This paper shows that dealers in Over-The-Counter (OTC) markets might choose to share information about transient price pressures. Using data from the pre-1997 NASDAQ preopening, I find that the frequency and magnitude of non-positive spreads (the information-sharing vehicle) initiated by wholesalers (specialised market-makers with a high exposure to inventory risk) are strongly related to opening price reversals and daily trading imbalances. This activity is more likely to occur on days of large liquidity shocks, and it is not observed for other dealers. Overall, the obligation to absorb price pressure at a yet unknown opening price might induce dealers to communicate the direction in which the opening price should move. The findings contain lessons for the design of today’s OTC markets. Link to the article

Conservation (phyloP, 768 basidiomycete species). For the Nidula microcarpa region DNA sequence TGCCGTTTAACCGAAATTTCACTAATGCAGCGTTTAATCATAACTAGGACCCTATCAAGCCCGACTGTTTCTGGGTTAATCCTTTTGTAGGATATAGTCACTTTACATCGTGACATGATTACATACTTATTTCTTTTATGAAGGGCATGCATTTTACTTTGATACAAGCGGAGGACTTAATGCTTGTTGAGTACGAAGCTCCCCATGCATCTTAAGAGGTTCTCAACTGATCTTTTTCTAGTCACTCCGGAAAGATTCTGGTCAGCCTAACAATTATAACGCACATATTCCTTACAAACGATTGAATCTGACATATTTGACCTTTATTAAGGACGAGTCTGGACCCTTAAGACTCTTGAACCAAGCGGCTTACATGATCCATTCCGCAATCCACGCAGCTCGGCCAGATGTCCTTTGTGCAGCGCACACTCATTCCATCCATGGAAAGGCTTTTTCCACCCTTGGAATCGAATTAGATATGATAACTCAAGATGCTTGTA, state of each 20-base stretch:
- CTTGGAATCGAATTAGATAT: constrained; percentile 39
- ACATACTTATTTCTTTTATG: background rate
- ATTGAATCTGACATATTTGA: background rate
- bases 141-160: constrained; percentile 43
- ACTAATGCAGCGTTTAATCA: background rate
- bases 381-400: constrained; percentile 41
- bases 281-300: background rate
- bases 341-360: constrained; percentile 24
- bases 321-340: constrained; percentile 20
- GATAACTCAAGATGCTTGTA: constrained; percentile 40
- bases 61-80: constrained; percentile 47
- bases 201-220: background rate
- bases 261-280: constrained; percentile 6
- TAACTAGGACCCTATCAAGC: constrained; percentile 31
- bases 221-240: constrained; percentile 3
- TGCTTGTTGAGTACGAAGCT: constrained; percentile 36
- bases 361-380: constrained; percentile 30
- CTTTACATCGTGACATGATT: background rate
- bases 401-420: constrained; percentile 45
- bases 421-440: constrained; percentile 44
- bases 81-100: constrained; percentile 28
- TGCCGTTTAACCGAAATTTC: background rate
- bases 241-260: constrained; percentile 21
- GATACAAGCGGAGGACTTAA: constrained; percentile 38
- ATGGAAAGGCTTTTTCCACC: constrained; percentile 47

LESCOURRET, L. (2017). Cold Case File? Inventory Risk and Information Sharing during the pre-1997 NASDAQ. European Financial Management, 23(4), pp. 761–806.